Tuesday, January 25, 2011

Tears of a Clown

I want to know what this is all about. 

In 1972, Ed Muskie's presidential campaign derailed when he became emotional defending his wife against slander.  We can't have a man in the Presidency who will cry when someone says his wife is a foul-mouthed drunk - now, can we?

Also in 1972, Thomas Eagleton had to step down after being nominated for the Vice Presidency, when McGovern found out he was on Thorazine; Eagleton's doctors told McGovern that they had grave concerns about Eagleton's mental health.  (Aren't you glad they can't do that any more?)  We can't have a crazy man in the Presidency - now, can we?

In 2006, Howard Dean allowed himself to scream in frustration, after coming in third in the Iowa caucuses, and eliminated any possibility of higher office.  I've often felt that we'd be in better shape if the President occasionally went into a room and screamed, but nobody listens to me.

With all this evidence that our political leaders must be Strong, Silent types who never emote in public - suddenly we have Speaker of the House John Boehner, who leaks like a sieve at the least provocation.   Why is it now Just Fine that a man who cries in public is third in line for the Presidency?  Have we really evolved that much, or is it only Democrats who aren't allowed to display emotion?  Think about it.


  1. Karen, don't you find it ironic that you're making an appeal for acceptance of politicians who show emotion yet you've ripped into Boehner for his emotional nature? Considering Democrats see him as an easy target and continue to criticize him for it, I would argue that we have not evolved that much and that is is Democrats who are making a big deal about it.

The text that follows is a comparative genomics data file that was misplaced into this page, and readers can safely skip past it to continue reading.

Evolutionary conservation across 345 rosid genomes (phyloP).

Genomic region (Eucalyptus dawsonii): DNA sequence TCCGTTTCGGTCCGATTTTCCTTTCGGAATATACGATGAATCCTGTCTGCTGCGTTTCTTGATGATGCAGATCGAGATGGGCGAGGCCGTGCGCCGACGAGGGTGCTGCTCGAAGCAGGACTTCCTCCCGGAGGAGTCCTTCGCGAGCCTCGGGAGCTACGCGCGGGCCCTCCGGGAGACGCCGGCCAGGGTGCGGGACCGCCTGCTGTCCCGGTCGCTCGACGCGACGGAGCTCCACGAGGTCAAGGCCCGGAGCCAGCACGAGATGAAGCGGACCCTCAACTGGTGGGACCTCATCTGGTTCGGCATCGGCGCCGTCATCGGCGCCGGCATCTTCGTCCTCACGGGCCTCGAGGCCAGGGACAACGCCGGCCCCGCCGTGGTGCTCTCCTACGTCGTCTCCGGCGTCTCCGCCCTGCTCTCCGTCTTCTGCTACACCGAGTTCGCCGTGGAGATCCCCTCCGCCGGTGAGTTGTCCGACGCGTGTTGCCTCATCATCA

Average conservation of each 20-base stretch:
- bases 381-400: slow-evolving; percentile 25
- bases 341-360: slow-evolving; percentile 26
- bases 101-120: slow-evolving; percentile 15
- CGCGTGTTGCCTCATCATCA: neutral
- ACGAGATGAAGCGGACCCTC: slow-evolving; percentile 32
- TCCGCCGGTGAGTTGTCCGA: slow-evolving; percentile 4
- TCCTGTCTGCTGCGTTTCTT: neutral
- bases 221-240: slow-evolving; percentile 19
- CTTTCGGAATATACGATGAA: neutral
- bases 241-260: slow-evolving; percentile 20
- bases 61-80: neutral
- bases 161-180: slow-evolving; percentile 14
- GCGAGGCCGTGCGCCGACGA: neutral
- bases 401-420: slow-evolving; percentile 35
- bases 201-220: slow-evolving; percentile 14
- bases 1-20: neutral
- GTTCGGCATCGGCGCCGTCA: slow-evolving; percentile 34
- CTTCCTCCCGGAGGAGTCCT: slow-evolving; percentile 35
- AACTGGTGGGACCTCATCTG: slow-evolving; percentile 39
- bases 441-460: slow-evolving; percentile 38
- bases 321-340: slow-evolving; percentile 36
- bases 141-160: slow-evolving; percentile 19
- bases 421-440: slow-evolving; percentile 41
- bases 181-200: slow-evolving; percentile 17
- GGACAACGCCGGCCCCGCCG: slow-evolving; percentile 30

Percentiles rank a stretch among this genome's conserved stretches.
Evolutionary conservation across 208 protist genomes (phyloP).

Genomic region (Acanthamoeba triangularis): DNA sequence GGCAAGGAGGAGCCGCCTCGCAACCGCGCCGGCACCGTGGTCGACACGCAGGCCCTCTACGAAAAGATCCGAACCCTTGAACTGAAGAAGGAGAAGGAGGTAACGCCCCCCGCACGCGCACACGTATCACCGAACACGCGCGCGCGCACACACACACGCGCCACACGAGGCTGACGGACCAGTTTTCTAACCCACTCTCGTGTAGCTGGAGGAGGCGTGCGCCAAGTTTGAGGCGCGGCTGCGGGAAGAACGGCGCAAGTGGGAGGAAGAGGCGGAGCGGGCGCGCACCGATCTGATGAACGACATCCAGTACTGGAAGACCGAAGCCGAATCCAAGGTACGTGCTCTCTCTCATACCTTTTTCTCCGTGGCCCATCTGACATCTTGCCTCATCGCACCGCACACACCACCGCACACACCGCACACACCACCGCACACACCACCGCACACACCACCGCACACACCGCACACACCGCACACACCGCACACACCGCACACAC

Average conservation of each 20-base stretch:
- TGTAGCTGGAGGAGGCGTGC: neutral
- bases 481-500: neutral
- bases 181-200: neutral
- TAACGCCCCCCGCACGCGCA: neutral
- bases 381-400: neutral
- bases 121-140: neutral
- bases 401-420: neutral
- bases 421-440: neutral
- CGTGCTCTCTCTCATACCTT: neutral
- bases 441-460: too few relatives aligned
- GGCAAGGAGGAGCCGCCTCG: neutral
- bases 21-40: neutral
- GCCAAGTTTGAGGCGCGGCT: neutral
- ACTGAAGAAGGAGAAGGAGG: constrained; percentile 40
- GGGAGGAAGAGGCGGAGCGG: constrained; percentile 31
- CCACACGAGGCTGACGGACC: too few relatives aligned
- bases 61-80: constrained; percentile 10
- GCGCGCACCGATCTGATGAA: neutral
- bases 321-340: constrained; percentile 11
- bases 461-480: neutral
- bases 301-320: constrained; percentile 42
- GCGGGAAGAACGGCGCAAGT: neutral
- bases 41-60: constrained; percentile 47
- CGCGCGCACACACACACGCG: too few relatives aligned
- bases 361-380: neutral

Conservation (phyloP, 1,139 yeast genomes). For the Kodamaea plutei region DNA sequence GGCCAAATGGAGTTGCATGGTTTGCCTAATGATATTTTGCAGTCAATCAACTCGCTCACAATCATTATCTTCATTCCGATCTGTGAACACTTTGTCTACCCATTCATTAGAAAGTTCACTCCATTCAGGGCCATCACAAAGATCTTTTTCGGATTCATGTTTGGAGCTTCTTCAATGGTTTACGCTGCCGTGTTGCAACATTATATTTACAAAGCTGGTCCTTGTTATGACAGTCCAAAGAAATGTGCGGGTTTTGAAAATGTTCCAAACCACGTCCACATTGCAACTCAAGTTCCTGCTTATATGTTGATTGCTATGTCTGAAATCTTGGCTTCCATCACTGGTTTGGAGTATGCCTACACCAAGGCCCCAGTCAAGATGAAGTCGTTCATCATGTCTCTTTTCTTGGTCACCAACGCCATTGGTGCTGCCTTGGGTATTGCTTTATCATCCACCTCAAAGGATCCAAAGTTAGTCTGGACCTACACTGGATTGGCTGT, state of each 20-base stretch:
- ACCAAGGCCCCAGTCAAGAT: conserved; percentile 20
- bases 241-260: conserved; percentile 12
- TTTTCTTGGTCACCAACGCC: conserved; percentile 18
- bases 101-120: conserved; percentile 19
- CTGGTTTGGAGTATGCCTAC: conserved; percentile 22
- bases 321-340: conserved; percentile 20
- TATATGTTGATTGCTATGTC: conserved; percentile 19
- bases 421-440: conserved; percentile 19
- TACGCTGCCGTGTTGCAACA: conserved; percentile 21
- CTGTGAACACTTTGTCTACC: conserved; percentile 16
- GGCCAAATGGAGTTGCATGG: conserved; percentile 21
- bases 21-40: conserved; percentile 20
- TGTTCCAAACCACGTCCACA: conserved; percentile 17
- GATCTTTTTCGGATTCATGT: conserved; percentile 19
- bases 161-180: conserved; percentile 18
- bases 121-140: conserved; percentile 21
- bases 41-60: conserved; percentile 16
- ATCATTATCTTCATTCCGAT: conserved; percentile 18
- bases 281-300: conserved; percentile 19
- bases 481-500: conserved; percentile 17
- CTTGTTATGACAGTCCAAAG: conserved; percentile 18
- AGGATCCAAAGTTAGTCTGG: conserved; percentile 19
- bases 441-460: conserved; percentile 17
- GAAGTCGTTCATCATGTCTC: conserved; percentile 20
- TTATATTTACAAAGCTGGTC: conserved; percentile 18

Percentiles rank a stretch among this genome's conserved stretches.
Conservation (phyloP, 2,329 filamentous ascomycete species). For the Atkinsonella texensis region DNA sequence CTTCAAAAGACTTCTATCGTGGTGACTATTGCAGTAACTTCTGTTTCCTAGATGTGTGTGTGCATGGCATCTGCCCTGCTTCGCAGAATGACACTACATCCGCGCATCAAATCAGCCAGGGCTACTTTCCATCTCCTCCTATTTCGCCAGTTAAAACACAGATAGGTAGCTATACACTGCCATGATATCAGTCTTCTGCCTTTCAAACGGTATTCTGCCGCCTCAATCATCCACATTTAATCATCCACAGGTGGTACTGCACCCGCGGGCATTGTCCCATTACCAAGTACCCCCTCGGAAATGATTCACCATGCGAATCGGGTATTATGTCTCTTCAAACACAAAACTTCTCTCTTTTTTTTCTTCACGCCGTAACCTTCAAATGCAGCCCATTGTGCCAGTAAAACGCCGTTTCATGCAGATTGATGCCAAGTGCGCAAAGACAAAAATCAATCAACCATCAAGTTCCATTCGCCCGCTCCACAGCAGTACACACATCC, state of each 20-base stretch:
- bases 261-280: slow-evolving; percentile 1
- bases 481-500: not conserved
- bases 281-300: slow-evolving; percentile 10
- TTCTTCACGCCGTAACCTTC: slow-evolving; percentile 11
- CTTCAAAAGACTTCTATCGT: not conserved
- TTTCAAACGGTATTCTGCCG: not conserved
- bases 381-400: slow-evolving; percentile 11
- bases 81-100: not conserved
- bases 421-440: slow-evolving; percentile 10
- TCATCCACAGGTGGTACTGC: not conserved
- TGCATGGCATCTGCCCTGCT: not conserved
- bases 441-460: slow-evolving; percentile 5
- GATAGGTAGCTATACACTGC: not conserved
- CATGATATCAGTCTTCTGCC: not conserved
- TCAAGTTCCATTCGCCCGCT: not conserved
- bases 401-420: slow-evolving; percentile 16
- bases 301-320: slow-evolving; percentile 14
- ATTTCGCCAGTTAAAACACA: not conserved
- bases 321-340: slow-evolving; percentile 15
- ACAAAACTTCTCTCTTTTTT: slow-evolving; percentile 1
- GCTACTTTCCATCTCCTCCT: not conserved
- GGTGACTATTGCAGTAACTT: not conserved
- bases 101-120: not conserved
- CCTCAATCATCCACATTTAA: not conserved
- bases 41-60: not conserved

2. I agree that we haven't evolved very much.

    My point was that in my entire adult life, I can remember 4 instances of male national politicians who publicly displayed emotion. Boehner, the latest, is the ONLY one who has not been summarily eliminated from public life after the first display. Boehner is also the only Republican.

    It's true that this could be coincidence and/or a result of a change in public attitude toward public male displays of emotion. I'm cynical enough to think that the Republicans are giving him a pass on this because they think having him as speaker will benefit them. Of course the Democrats criticize him for it; that's how our politics works. The interesting thing about him is not that he cries but that his tears seem to have to effect on his political influence.

  3. Most displays of "public emotion" are just that--displays. They don't represent real emotion, but the ability to summon up fake emotion when the situation calls for it. This is called being an effective, seasoned politician.

    The truest kinds of emotion are those where the perpetrator is unprepared. Consider Dubya's pathetic "What, Me Worry?" look when he was photographed just after being told about the Twin Towers disaster. He was right where he belonged--in the kindergarten room. He didn't have a clue--"Where's Cheney?!"

    Most political emotion is fake. Maybe that's why we tend to look at it with a jaded eye.